Sunday 18 Nov 2018 | 10:26 | SYDNEY
Sunday 18 Nov 2018 | 10:26 | SYDNEY

Fiji and human rights, the limits of influence

Human Rights Council 39th Session, in September (Photo: UN Geneva/Flickr)

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16 October 2018 14:00

Fiji, the country with perhaps the worst human rights record in the Pacific, has just been elected to the United Nations Human Rights Council. The event unfortunately coincided with the death of 26-year-old Josua Lalauvaki, who had been allegedly beaten by police in Suva last month.

As is customary, police have announced there will be an investigation into the incident. There are many “investigations” into assaults by the security forces, some of which ended in death, which are still officially ongoing months and even years later. Nothing ever seems to happen.

The Fiji government, which is about to face elections later this year, is crowing about their great diplomatic triumph in getting onto the UN Human Rights Council, as if it somehow gives them some sort of “get out of jail free” card on their human rights record.

It doesn’t.

If anything, it simply underlines the corruption of the United Nations system in general, and the Human Rights Council in particular.

Some of the worst human rights abusers on the planet were elected on Friday, some with even worse track records than Fiji. Bahrain, Cameroon, the Philippines, Somalia, Bangladesh, and Eritrea are now on the Council and are entitled to investigate other nations.

Maybe (and perhaps it’s a bit of a gamble) having Fiji on the Human Rights Council could encourage them to improve their human rights track record?

It wasn’t even a competition – the UN functions along a bloc vote system, and all five voting regions only put up the same number of candidates as there were seats available. All nominated nations were guaranteed a place.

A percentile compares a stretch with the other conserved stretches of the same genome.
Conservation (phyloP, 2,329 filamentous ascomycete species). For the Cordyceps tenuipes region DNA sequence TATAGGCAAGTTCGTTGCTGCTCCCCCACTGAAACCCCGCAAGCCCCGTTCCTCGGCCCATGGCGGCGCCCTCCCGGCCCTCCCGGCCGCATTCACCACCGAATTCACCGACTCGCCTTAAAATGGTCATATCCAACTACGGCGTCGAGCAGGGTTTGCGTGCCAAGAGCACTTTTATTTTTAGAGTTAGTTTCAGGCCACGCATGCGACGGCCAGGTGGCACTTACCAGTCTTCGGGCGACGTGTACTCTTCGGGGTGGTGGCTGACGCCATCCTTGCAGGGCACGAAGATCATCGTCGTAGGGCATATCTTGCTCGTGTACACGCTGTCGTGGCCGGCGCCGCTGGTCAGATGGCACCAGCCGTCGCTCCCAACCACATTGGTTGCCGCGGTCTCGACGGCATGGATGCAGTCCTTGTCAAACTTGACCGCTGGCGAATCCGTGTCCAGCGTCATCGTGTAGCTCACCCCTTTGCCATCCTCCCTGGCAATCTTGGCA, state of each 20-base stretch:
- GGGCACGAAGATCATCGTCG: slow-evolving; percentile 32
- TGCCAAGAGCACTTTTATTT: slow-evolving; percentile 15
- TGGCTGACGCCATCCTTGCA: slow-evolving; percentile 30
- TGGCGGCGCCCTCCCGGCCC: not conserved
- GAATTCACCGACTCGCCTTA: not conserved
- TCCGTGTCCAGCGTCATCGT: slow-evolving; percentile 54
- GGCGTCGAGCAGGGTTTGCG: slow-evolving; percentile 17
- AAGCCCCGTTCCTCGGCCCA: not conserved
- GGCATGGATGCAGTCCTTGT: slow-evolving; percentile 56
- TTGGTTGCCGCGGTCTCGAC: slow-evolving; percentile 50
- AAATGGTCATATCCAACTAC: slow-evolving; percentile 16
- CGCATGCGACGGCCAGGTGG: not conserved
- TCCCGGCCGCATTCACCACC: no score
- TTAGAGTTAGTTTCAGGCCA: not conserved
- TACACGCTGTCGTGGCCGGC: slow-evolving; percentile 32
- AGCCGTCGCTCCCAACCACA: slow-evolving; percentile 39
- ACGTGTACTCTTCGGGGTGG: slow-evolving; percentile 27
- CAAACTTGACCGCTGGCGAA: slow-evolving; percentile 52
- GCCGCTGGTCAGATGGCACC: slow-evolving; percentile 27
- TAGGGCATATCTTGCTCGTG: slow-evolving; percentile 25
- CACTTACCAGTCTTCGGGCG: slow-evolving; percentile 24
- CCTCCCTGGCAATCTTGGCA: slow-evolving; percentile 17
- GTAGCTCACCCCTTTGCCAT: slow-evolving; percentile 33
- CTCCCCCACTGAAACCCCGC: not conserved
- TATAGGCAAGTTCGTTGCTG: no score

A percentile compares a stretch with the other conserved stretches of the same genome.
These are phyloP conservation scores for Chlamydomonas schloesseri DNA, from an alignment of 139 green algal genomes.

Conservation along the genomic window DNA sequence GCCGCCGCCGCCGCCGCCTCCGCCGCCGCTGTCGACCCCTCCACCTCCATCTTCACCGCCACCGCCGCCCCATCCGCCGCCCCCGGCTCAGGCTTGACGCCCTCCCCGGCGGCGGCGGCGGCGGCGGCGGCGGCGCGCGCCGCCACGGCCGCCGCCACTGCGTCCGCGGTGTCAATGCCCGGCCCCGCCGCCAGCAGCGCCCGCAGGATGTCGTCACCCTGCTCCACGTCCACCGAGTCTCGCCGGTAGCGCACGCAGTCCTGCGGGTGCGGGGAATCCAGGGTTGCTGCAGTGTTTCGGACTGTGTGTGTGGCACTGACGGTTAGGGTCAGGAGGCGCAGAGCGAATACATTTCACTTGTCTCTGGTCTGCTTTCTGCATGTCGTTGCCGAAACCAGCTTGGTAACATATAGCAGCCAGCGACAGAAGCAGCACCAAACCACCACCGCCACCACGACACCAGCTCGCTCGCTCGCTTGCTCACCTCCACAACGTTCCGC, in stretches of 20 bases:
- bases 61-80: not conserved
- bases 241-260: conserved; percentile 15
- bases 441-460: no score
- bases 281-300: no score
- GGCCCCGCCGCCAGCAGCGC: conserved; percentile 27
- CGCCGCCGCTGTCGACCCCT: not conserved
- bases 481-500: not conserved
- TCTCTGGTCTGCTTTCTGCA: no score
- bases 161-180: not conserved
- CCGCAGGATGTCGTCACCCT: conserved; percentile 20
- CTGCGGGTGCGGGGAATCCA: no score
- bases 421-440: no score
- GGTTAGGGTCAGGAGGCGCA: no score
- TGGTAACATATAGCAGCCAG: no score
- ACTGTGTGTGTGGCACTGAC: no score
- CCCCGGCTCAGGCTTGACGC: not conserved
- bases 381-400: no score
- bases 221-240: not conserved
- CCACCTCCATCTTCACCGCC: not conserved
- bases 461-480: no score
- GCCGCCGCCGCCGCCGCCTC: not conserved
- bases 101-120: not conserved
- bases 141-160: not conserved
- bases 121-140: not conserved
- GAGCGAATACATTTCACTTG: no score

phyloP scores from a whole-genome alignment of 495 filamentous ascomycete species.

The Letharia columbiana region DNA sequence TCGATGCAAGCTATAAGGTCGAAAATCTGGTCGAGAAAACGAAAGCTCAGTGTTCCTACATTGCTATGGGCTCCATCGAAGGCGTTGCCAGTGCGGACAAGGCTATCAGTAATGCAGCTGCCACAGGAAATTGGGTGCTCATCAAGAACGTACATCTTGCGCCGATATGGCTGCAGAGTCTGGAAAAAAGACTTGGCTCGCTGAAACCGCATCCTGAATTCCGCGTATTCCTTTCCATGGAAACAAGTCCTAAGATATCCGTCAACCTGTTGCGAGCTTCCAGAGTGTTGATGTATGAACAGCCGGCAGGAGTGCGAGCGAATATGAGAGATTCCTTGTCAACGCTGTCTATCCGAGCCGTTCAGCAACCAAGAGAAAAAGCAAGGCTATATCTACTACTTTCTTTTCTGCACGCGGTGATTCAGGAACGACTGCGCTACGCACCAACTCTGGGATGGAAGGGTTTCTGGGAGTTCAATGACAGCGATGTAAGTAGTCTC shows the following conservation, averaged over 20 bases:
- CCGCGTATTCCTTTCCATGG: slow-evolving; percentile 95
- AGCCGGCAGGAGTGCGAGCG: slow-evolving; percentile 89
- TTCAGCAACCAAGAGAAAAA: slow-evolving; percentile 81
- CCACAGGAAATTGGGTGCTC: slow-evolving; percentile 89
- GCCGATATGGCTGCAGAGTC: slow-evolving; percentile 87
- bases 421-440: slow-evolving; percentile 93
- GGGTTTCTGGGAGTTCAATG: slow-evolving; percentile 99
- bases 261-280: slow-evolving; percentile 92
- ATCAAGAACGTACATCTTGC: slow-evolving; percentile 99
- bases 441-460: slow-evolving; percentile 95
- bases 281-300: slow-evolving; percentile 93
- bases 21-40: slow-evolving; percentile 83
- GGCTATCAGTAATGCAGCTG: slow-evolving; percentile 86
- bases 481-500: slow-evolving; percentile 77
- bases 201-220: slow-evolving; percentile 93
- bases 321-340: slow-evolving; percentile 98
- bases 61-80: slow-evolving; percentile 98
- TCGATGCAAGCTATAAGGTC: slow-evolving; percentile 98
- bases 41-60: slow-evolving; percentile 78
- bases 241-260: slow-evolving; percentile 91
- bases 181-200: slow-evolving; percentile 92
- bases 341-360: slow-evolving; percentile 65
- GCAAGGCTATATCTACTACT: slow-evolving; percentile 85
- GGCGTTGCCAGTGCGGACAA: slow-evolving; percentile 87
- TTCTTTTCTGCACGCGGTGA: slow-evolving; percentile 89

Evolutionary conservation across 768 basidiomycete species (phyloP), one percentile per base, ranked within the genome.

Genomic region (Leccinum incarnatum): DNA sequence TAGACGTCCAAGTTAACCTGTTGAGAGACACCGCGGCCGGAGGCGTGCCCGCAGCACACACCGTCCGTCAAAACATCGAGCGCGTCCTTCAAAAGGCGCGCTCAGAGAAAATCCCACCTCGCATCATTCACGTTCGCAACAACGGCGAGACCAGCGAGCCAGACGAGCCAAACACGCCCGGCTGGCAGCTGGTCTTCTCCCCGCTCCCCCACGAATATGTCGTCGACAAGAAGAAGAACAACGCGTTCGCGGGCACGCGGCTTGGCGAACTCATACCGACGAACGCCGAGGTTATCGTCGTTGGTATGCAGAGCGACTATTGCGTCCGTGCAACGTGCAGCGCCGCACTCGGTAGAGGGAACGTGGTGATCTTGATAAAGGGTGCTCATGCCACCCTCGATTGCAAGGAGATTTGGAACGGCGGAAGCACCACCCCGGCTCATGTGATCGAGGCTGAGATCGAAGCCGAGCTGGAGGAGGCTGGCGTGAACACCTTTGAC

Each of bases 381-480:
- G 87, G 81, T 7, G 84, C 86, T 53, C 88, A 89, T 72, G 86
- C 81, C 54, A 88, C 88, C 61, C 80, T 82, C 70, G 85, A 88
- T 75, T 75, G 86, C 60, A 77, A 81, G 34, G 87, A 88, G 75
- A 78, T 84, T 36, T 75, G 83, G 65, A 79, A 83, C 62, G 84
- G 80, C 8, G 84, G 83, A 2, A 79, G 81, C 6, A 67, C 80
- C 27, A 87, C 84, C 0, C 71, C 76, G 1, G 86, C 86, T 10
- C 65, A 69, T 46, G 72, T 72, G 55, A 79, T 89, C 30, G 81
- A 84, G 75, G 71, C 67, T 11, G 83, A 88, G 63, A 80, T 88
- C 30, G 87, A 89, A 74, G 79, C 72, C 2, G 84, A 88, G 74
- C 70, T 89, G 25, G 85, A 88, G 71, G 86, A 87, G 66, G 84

Louis Charbonneau the UN director for Human Rights Watch, called the vote “ridiculous” and said that it “makes mockery of the word ‘election.’”

There are sometimes attempts to blame Australia and New Zealand in some way for human rights abuses in Fiji because both countries are perceived to have in some way given up on promoting democratic governance in the country.

It’s an example where the head and the heart get into conflict.

There have been instances of police brutality, deaths in custody, intimidation of the media, censorship, and allegations of interference in the judiciary. These have been documented in reports by Amnesty International and by local human rights NGOs over the years.

But what should be done about it?

Australia and New Zealand held the line against the coup installed military regime for eight years until they eventually “caved in” or “saw sense” depending on which side of the argument you were on, and decided to try rapprochement instead.

The argument was made at the time that smart sanctions and opposing a regime installed by force wasn’t working. Which had a lot of truth to it. At some point the decision was made that opposing what had happened would not do anything to change the situation for the better, so perhaps pretending things were fine might eventually result in a gradual improvement.

Whether that’s happened or not remains an open question.

Foreign policy realism seeks the greatest good for the greatest number in the most effective way, and if that means ignoring Fiji’s human rights record temporarily so that the country can gradually evolve towards something better, that’s a price that needs to be paid.

Maybe (and perhaps it’s a bit of a gamble) having Fiji on the Human Rights Council could encourage them to improve their human rights track record?

Attempting some sort of grand quick fix through external pressure would be far more likely to makes things a lot worse. That’s an unpleasant thing for those in Fiji who are struggling against human rights abuses to hear.

It may appear hypocritical for two powerful nations in the Pacific not to act vigorously against human rights abuses in a third, but in this case it’s true that hypocrisy is the tribute vice pays to virtue.

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